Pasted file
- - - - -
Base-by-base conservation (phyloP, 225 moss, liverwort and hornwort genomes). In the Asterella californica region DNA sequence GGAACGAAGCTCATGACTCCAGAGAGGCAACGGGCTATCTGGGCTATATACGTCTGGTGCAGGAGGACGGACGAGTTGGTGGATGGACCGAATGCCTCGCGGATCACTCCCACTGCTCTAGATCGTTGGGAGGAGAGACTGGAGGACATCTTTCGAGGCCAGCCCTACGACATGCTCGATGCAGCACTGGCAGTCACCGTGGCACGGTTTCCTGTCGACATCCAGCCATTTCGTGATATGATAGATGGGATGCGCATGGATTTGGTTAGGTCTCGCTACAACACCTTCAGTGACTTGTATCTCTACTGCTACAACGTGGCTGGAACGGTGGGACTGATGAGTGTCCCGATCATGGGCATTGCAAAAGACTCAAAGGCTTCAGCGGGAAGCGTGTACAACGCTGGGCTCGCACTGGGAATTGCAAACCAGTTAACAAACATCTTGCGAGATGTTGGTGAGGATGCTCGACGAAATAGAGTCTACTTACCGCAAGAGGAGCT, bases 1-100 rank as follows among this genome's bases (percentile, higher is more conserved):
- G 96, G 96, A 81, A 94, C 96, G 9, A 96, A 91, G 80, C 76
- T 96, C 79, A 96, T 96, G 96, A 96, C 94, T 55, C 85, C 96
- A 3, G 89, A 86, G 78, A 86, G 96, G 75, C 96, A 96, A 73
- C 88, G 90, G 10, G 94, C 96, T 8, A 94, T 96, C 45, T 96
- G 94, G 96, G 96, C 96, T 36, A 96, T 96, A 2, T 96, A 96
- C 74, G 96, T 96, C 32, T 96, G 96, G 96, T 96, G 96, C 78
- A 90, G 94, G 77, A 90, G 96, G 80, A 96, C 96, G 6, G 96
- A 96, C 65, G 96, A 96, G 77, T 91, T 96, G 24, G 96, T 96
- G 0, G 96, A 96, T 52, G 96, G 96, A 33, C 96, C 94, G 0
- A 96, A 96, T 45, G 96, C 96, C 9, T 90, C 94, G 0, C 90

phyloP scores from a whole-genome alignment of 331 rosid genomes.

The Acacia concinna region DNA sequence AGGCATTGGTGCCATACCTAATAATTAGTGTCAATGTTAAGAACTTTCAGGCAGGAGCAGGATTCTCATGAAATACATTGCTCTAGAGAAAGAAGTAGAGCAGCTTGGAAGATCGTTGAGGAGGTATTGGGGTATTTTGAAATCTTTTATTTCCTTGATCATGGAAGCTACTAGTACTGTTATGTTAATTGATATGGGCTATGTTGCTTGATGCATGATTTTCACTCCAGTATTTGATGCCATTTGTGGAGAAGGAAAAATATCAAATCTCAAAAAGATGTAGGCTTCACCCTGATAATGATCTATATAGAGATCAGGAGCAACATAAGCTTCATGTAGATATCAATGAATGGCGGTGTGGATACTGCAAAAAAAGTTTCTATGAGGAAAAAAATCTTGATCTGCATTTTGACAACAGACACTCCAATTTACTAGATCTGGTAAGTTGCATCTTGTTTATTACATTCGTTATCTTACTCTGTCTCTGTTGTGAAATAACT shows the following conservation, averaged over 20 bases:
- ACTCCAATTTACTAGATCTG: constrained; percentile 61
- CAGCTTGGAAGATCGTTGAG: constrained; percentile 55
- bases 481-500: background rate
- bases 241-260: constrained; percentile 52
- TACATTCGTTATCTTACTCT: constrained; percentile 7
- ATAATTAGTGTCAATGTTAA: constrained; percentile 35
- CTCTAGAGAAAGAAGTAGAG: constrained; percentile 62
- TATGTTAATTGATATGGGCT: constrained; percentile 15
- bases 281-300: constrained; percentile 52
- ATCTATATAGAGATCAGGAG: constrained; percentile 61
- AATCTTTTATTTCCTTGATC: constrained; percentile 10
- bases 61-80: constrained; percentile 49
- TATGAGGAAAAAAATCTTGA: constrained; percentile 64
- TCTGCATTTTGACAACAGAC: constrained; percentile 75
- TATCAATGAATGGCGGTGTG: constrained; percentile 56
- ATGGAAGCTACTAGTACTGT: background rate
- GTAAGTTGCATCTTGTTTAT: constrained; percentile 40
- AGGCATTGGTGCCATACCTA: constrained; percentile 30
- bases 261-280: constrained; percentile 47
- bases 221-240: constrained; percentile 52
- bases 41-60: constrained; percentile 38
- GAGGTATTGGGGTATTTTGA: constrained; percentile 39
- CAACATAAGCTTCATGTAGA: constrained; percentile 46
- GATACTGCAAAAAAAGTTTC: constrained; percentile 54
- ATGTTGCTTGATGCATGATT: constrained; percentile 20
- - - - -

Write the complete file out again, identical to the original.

Base-by-base conservation (phyloP, 225 moss, liverwort and hornwort genomes). In the Asterella californica region DNA sequence GGAACGAAGCTCATGACTCCAGAGAGGCAACGGGCTATCTGGGCTATATACGTCTGGTGCAGGAGGACGGACGAGTTGGTGGATGGACCGAATGCCTCGCGGATCACTCCCACTGCTCTAGATCGTTGGGAGGAGAGACTGGAGGACATCTTTCGAGGCCAGCCCTACGACATGCTCGATGCAGCACTGGCAGTCACCGTGGCACGGTTTCCTGTCGACATCCAGCCATTTCGTGATATGATAGATGGGATGCGCATGGATTTGGTTAGGTCTCGCTACAACACCTTCAGTGACTTGTATCTCTACTGCTACAACGTGGCTGGAACGGTGGGACTGATGAGTGTCCCGATCATGGGCATTGCAAAAGACTCAAAGGCTTCAGCGGGAAGCGTGTACAACGCTGGGCTCGCACTGGGAATTGCAAACCAGTTAACAAACATCTTGCGAGATGTTGGTGAGGATGCTCGACGAAATAGAGTCTACTTACCGCAAGAGGAGCT, bases 1-100 rank as follows among this genome's bases (percentile, higher is more conserved):
- G 96, G 96, A 81, A 94, C 96, G 9, A 96, A 91, G 80, C 76
- T 96, C 79, A 96, T 96, G 96, A 96, C 94, T 55, C 85, C 96
- A 3, G 89, A 86, G 78, A 86, G 96, G 75, C 96, A 96, A 73
- C 88, G 90, G 10, G 94, C 96, T 8, A 94, T 96, C 45, T 96
- G 94, G 96, G 96, C 96, T 36, A 96, T 96, A 2, T 96, A 96
- C 74, G 96, T 96, C 32, T 96, G 96, G 96, T 96, G 96, C 78
- A 90, G 94, G 77, A 90, G 96, G 80, A 96, C 96, G 6, G 96
- A 96, C 65, G 96, A 96, G 77, T 91, T 96, G 24, G 96, T 96
- G 0, G 96, A 96, T 52, G 96, G 96, A 33, C 96, C 94, G 0
- A 96, A 96, T 45, G 96, C 96, C 9, T 90, C 94, G 0, C 90

phyloP scores from a whole-genome alignment of 331 rosid genomes.

The Acacia concinna region DNA sequence AGGCATTGGTGCCATACCTAATAATTAGTGTCAATGTTAAGAACTTTCAGGCAGGAGCAGGATTCTCATGAAATACATTGCTCTAGAGAAAGAAGTAGAGCAGCTTGGAAGATCGTTGAGGAGGTATTGGGGTATTTTGAAATCTTTTATTTCCTTGATCATGGAAGCTACTAGTACTGTTATGTTAATTGATATGGGCTATGTTGCTTGATGCATGATTTTCACTCCAGTATTTGATGCCATTTGTGGAGAAGGAAAAATATCAAATCTCAAAAAGATGTAGGCTTCACCCTGATAATGATCTATATAGAGATCAGGAGCAACATAAGCTTCATGTAGATATCAATGAATGGCGGTGTGGATACTGCAAAAAAAGTTTCTATGAGGAAAAAAATCTTGATCTGCATTTTGACAACAGACACTCCAATTTACTAGATCTGGTAAGTTGCATCTTGTTTATTACATTCGTTATCTTACTCTGTCTCTGTTGTGAAATAACT shows the following conservation, averaged over 20 bases:
- ACTCCAATTTACTAGATCTG: constrained; percentile 61
- CAGCTTGGAAGATCGTTGAG: constrained; percentile 55
- bases 481-500: background rate
- bases 241-260: constrained; percentile 52
- TACATTCGTTATCTTACTCT: constrained; percentile 7
- ATAATTAGTGTCAATGTTAA: constrained; percentile 35
- CTCTAGAGAAAGAAGTAGAG: constrained; percentile 62
- TATGTTAATTGATATGGGCT: constrained; percentile 15
- bases 281-300: constrained; percentile 52
- ATCTATATAGAGATCAGGAG: constrained; percentile 61
- AATCTTTTATTTCCTTGATC: constrained; percentile 10
- bases 61-80: constrained; percentile 49
- TATGAGGAAAAAAATCTTGA: constrained; percentile 64
- TCTGCATTTTGACAACAGAC: constrained; percentile 75
- TATCAATGAATGGCGGTGTG: constrained; percentile 56
- ATGGAAGCTACTAGTACTGT: background rate
- GTAAGTTGCATCTTGTTTAT: constrained; percentile 40
- AGGCATTGGTGCCATACCTA: constrained; percentile 30
- bases 261-280: constrained; percentile 47
- bases 221-240: constrained; percentile 52
- bases 41-60: constrained; percentile 38
- GAGGTATTGGGGTATTTTGA: constrained; percentile 39
- CAACATAAGCTTCATGTAGA: constrained; percentile 46
- GATACTGCAAAAAAAGTTTC: constrained; percentile 54
- ATGTTGCTTGATGCATGATT: constrained; percentile 20